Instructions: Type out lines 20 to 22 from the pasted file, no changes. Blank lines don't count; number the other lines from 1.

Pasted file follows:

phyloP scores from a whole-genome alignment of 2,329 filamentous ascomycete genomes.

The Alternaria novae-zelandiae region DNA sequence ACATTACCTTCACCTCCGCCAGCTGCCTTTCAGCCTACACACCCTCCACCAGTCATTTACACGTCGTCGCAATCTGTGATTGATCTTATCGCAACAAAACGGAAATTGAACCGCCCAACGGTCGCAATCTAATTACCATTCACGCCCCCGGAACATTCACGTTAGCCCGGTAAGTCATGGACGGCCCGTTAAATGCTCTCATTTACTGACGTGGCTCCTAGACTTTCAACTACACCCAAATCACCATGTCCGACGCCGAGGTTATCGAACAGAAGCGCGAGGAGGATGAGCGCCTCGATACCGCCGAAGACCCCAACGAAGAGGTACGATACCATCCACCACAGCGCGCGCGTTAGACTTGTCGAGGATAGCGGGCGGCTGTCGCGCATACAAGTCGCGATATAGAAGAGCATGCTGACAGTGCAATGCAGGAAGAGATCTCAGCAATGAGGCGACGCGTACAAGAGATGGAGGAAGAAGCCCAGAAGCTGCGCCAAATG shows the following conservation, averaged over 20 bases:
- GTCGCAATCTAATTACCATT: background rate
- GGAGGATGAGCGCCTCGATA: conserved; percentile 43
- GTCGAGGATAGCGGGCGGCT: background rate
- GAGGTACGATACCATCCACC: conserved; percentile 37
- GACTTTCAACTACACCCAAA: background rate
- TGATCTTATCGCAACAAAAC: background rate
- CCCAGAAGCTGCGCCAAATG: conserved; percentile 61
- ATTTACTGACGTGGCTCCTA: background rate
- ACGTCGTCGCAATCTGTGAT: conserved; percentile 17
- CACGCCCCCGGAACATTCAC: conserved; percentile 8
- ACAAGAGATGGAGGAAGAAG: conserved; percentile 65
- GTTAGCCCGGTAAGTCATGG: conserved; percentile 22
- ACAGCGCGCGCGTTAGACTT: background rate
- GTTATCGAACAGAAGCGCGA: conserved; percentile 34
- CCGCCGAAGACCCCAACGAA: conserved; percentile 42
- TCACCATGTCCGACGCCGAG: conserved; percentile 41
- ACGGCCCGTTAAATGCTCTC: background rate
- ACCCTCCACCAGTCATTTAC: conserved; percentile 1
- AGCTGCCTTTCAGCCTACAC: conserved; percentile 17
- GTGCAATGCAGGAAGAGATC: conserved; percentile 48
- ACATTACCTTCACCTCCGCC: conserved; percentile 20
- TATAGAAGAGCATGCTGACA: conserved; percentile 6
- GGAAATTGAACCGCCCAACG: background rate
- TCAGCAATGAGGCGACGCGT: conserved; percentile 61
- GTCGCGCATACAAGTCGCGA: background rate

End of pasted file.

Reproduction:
- ACCCTCCACCAGTCATTTAC: conserved; percentile 1
- AGCTGCCTTTCAGCCTACAC: conserved; percentile 17
- GTGCAATGCAGGAAGAGATC: conserved; percentile 48